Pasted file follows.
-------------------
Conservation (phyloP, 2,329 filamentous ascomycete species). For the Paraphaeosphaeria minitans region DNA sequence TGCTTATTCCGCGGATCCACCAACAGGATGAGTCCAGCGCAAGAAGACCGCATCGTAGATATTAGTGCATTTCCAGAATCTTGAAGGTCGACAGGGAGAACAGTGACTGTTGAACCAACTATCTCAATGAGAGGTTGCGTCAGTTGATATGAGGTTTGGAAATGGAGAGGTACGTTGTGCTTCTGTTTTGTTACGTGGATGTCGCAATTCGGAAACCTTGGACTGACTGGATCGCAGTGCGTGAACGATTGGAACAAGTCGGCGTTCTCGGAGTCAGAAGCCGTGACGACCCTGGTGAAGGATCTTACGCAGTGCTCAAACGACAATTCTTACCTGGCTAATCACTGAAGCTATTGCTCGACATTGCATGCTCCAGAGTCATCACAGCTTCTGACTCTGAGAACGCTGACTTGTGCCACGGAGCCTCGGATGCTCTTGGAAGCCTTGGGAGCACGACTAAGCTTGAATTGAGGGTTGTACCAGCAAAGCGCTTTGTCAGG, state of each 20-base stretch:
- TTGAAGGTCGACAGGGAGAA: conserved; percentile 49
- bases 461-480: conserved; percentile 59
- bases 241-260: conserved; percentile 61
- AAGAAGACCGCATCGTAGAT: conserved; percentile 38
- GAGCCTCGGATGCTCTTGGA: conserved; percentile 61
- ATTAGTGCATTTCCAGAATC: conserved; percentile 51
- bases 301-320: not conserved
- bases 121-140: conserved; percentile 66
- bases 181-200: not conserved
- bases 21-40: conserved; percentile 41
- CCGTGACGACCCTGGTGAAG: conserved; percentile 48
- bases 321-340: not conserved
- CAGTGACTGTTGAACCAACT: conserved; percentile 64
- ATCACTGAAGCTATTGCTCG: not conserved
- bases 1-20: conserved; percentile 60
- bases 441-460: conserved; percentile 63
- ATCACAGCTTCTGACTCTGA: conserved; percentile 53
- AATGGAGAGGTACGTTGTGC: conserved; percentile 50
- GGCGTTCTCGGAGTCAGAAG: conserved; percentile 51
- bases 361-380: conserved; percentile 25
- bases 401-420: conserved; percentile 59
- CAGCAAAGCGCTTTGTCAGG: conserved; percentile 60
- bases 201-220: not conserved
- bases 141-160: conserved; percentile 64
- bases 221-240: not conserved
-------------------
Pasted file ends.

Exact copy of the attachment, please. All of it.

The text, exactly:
Conservation (phyloP, 2,329 filamentous ascomycete species). For the Paraphaeosphaeria minitans region DNA sequence TGCTTATTCCGCGGATCCACCAACAGGATGAGTCCAGCGCAAGAAGACCGCATCGTAGATATTAGTGCATTTCCAGAATCTTGAAGGTCGACAGGGAGAACAGTGACTGTTGAACCAACTATCTCAATGAGAGGTTGCGTCAGTTGATATGAGGTTTGGAAATGGAGAGGTACGTTGTGCTTCTGTTTTGTTACGTGGATGTCGCAATTCGGAAACCTTGGACTGACTGGATCGCAGTGCGTGAACGATTGGAACAAGTCGGCGTTCTCGGAGTCAGAAGCCGTGACGACCCTGGTGAAGGATCTTACGCAGTGCTCAAACGACAATTCTTACCTGGCTAATCACTGAAGCTATTGCTCGACATTGCATGCTCCAGAGTCATCACAGCTTCTGACTCTGAGAACGCTGACTTGTGCCACGGAGCCTCGGATGCTCTTGGAAGCCTTGGGAGCACGACTAAGCTTGAATTGAGGGTTGTACCAGCAAAGCGCTTTGTCAGG, state of each 20-base stretch:
- TTGAAGGTCGACAGGGAGAA: conserved; percentile 49
- bases 461-480: conserved; percentile 59
- bases 241-260: conserved; percentile 61
- AAGAAGACCGCATCGTAGAT: conserved; percentile 38
- GAGCCTCGGATGCTCTTGGA: conserved; percentile 61
- ATTAGTGCATTTCCAGAATC: conserved; percentile 51
- bases 301-320: not conserved
- bases 121-140: conserved; percentile 66
- bases 181-200: not conserved
- bases 21-40: conserved; percentile 41
- CCGTGACGACCCTGGTGAAG: conserved; percentile 48
- bases 321-340: not conserved
- CAGTGACTGTTGAACCAACT: conserved; percentile 64
- ATCACTGAAGCTATTGCTCG: not conserved
- bases 1-20: conserved; percentile 60
- bases 441-460: conserved; percentile 63
- ATCACAGCTTCTGACTCTGA: conserved; percentile 53
- AATGGAGAGGTACGTTGTGC: conserved; percentile 50
- GGCGTTCTCGGAGTCAGAAG: conserved; percentile 51
- bases 361-380: conserved; percentile 25
- bases 401-420: conserved; percentile 59
- CAGCAAAGCGCTTTGTCAGG: conserved; percentile 60
- bases 201-220: not conserved
- bases 141-160: conserved; percentile 64
- bases 221-240: not conserved